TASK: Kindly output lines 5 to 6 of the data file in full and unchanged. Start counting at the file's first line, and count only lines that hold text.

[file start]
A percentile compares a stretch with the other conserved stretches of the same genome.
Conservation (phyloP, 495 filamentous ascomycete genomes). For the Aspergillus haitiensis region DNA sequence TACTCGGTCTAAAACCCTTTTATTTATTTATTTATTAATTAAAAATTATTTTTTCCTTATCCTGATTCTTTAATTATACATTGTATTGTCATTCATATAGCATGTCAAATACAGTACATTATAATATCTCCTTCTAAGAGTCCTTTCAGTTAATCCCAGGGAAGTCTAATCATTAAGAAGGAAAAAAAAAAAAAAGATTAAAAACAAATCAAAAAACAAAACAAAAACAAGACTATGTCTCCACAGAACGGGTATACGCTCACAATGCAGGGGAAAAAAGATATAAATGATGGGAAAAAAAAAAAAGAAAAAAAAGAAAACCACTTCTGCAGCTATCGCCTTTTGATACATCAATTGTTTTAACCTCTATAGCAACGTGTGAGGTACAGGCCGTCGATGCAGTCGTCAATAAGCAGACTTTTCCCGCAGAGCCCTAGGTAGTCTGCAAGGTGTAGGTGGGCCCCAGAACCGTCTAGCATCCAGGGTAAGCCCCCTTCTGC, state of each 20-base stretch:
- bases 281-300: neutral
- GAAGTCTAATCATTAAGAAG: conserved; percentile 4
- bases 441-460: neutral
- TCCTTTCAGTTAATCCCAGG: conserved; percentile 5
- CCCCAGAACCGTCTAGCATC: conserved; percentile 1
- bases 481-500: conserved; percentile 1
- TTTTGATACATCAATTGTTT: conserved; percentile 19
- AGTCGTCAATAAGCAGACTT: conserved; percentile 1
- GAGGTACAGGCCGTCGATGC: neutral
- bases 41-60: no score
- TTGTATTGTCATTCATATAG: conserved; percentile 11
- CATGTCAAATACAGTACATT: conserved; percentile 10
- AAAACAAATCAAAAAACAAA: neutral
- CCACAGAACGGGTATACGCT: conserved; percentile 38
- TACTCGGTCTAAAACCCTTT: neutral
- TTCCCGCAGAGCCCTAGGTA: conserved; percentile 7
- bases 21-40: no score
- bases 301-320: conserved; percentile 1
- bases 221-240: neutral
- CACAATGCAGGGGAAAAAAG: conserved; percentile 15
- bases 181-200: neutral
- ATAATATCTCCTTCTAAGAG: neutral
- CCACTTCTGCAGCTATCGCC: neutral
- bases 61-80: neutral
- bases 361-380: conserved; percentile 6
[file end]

- bases 441-460: neutral
- TCCTTTCAGTTAATCCCAGG: conserved; percentile 5